AP Psychology Study Resource: Attribution Theory
Why is that person angry?
Is it because something awful has happened to them or because they’re bad-tempered?
Attribution theory explores how we give meaning to our own and others’ behavior. It is concerned with why and how we explain events and behaviors in the way we do.
Essentially, we make these attributions in order to understand the things we experience and these attributions have a huge influence on how we interact with others.
Below, we’ll explore the origins of this theory before moving on to look at the different types of attributions.
The Origins of Attribution Theory
The theory was originally developed by a well-known psychologist, Fritz Heider.
Born in Vienna, Austria, in 1896, his career spanned over 60 years and saw him exploring how people interpret their own behavior and that of others.
Much of this was gathered in his book, The Psychology of Interpersonal Relations, which was published in 1958.
He believed that we attribute how others behave to our own perceptions and that these perceptions can be determined by long-held beliefs or specific situations.
While it isn’t an overly-complicated concept, it has led to many questions about how people relate to one another and why.
The Definition of Attribution Theory
In layman’s terms, attribution theory explores the means we use to attribute how others behave. Sometimes, it may be attributed to disposition. We can take an example when someone donates money to charity as this attributes to altruism.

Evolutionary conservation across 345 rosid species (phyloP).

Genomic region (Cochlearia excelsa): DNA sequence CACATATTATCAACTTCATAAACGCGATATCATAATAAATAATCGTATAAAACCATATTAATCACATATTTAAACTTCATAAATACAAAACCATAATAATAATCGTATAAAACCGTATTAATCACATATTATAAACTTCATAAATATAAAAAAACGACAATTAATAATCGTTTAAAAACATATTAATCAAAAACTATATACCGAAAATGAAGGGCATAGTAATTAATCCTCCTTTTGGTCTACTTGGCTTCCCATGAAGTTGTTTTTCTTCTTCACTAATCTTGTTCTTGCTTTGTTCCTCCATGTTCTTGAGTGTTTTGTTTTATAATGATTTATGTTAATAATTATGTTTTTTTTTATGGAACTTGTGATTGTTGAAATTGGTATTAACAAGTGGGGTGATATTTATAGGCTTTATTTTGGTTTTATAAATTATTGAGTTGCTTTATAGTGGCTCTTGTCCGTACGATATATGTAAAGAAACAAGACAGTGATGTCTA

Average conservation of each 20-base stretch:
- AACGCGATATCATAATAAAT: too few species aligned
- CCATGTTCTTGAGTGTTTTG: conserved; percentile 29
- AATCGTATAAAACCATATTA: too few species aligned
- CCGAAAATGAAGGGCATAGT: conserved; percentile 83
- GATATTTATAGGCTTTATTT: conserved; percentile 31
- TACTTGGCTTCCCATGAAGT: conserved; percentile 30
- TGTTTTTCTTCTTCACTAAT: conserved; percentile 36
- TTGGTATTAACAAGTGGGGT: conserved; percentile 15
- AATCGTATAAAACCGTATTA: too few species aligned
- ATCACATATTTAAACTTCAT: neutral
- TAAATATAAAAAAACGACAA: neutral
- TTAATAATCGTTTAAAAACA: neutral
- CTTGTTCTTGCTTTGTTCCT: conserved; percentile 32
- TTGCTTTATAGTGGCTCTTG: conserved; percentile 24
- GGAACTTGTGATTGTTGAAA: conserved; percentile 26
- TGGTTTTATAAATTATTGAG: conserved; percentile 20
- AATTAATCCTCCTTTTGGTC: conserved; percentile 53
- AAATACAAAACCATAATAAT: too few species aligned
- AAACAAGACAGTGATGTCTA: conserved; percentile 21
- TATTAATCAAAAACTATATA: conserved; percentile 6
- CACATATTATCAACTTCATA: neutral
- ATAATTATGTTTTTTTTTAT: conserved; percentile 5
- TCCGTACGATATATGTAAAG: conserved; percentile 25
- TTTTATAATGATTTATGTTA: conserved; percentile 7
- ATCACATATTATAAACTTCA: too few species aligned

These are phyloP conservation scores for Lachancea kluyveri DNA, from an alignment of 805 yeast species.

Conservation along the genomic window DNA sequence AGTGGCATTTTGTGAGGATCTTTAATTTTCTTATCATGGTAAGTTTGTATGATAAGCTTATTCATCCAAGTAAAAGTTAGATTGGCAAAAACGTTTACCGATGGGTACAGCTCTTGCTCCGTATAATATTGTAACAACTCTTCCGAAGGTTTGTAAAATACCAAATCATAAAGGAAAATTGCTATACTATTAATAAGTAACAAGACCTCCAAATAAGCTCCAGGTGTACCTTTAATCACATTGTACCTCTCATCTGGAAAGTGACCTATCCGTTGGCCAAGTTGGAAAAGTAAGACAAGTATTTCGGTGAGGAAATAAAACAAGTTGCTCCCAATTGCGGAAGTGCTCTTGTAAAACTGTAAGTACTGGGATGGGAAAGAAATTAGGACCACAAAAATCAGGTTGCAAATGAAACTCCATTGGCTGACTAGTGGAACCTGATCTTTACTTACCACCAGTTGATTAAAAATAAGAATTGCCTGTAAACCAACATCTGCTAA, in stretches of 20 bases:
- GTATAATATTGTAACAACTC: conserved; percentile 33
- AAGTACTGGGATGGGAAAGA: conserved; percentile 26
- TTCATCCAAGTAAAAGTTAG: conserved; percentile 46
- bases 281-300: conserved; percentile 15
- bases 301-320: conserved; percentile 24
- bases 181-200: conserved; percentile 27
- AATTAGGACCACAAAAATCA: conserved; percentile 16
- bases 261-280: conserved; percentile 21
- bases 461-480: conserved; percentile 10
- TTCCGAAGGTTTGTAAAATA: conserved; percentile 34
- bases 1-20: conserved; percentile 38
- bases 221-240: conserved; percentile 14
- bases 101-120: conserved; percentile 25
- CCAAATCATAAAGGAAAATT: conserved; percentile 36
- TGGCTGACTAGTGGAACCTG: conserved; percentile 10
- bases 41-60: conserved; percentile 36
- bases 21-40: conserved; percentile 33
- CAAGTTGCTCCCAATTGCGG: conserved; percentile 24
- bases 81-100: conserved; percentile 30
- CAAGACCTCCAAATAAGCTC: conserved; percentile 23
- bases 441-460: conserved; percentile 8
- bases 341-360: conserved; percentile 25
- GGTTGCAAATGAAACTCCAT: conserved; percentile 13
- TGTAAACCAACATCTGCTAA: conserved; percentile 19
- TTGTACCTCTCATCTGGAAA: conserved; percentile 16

In other cases, someone’s behavior may be attributed to a particular situation. So in the above example, perhaps the person donating the money has done so because they feel pressured by society.
Heider’s belief was that people often gave more attribution to personality than they should, meaning they placed less emphasis on situations. This means that when it comes to behavior, personality as an indicator isn’t as consistent as people may believe.
Through his philosophies, Heider developed certain themes that other psychologist explored in more detail. And there were two key ideas that became influential:
1. Internal Attribution
Whereby someone assigns the action of a behavior to an internal characteristic, rather than an outer factor. So when we are looking to justify the behavior of someone, we’re looking for internal attributions.
It comes in form through personality traits like altruism. In essence, we’re attributing how they are behaving to their motives, personality, or beliefs.